But even if India cannot become a trend-setter, it can become a significant influencer.

A key takeaway from our forecasts of India’s commodity demands to 2030 are that it will find it hard to quickly replace fossil fuels in its energy mix while trying to meet the energy needs of a rapidly growing economy.

Oil’s share in the mix may still rise by 2030, while that of coal may not fall to a desirable level from the standpoint of energy transition.

Natural gas is India’s big bet in curtailing carbon emissions and supporting the transition to low-carbon fuels. Metals and bulks may see a strong rise in demand as infrastructure build-up, rising urbanisation and per capita income provide ample support.

India's per capita income set to rise rapidly

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Pick up the slack

As the two largest Asian economies diverge in their economic growth trends, what will it mean for global commodity markets? Can India pick up the slack that will be left by a slower China?

Our analysis indicates that India will be able to pick up roughly half of the slack left by a slower China in the global commodity markets. However, this proportion will vary considerably by commodity.

Among energy commodities, the pick-up will be most prominent for oil and coal. India will scale up its efforts to decarbonise by 2030, but those efforts may be frustrated by the nation’s rapidly growing energy needs, a significant share of which may still have to be met by fossil fuels despite renewable energy sources gaining momentum.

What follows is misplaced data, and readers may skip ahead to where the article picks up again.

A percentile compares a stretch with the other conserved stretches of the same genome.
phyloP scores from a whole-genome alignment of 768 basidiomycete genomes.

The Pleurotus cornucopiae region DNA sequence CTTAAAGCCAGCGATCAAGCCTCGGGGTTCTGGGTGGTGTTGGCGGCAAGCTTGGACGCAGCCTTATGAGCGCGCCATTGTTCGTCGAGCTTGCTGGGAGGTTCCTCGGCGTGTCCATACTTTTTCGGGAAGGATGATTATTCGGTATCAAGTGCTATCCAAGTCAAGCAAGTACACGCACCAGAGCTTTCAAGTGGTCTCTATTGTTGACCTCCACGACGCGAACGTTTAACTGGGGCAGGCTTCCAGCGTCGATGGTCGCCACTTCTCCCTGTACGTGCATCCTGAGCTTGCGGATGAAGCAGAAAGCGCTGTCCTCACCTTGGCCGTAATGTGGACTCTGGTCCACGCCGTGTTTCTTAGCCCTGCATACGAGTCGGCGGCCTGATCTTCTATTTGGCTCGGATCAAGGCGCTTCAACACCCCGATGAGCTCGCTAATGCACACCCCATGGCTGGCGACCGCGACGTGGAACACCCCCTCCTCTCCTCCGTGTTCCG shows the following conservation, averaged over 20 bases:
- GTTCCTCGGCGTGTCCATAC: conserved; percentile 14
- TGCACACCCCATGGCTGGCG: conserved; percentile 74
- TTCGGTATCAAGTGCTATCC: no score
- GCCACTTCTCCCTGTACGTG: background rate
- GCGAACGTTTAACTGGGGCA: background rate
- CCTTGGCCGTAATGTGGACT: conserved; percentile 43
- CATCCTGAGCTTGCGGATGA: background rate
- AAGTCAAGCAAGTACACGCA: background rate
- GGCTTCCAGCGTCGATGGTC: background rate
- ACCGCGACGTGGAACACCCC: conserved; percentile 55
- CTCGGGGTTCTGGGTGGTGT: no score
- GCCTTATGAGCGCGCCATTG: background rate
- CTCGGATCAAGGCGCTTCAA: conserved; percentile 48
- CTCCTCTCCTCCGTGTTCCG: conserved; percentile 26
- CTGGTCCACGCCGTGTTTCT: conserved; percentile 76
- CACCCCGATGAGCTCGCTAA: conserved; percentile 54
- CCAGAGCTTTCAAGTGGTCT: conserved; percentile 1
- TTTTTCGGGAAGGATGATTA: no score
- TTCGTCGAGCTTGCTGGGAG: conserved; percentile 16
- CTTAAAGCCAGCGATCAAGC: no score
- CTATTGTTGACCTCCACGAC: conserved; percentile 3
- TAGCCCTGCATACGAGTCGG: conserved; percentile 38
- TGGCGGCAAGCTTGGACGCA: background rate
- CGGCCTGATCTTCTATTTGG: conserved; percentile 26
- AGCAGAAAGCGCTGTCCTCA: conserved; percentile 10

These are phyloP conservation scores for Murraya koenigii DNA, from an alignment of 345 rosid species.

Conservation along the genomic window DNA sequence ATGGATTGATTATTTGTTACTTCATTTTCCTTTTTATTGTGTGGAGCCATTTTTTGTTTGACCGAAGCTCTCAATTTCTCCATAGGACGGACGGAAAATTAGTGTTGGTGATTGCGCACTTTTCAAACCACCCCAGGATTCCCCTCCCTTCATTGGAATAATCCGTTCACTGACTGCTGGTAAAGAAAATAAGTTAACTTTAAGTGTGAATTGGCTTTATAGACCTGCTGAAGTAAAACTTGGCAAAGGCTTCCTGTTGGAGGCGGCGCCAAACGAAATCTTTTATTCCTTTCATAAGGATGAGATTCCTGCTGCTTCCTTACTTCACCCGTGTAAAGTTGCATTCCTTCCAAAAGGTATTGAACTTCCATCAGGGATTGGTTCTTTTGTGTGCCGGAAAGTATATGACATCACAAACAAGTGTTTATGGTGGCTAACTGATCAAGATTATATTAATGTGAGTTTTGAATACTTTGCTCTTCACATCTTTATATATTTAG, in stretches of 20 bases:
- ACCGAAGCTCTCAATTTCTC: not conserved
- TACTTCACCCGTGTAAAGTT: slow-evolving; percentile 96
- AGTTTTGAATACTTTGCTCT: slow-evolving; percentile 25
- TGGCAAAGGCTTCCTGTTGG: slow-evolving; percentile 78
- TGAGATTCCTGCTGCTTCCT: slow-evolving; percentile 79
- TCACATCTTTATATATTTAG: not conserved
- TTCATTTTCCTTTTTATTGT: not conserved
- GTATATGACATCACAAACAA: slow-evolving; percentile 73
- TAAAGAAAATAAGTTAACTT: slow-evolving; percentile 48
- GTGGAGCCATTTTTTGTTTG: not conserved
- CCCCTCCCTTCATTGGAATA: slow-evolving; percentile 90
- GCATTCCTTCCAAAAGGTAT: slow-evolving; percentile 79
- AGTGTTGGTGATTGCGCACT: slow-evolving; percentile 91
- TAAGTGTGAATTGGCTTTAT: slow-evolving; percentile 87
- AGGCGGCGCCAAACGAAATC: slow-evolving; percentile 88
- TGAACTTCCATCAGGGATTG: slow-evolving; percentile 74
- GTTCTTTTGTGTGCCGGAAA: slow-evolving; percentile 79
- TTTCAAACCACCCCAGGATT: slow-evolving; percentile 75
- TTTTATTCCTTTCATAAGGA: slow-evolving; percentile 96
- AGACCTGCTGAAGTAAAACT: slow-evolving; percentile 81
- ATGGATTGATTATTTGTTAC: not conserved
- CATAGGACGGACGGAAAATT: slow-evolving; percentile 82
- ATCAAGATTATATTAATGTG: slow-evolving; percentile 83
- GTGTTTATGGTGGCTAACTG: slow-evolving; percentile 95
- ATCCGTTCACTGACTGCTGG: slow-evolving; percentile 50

For gas, China’s own consumption is expected to grow at a healthy pace despite the economic slowdown.

The copper market may not see much downside from a slower China, as the transition to cleaner energy sources will protect its demand growth. In fact, stronger demand from India may eventually leave the global copper market “in the green.”

Our projections of India’s commodity demand by 2030 indicate that domestic production will need to be ramped up and policy steps to support this will be essential.

The benefits of such policy support are likely to take some time to appear and in the meantime India’s dependence on imported commodities will rise.

Energy transition has been an important determinant of commodity demand for both China and India.

The aim to reduce carbon emissions will have an impact across commodities, with demand growth for fossil fuels (except natural gas) slowing after 2030 as renewable energy takes over.

Encouragingly, India’s transition is happening faster than expected and this could help address energy security risks. Solar capacity has risen by a factor of five since 2010 and wind by two-and-a-half since 2015.

A target of 500GW for solar and wind power by 2030 will enhance annual output by 41GW through 2030.

This may temper the trajectory of coal demand, but demand for gas will likely remain strong, given its status as a transition fuel in the move to decarbonisation.

All this means while India will pave its own way but its impact on global commodities will be huge.

Soni Kumari is Commodity Strategist, Daniel Hynes is Senior Commodity Strategist, and Dhiraj Nim is an Economist/FX Strategist at ANZ Institutional.

The views and opinions expressed in this communication are those of the author and may not necessarily state or reflect those of ANZ.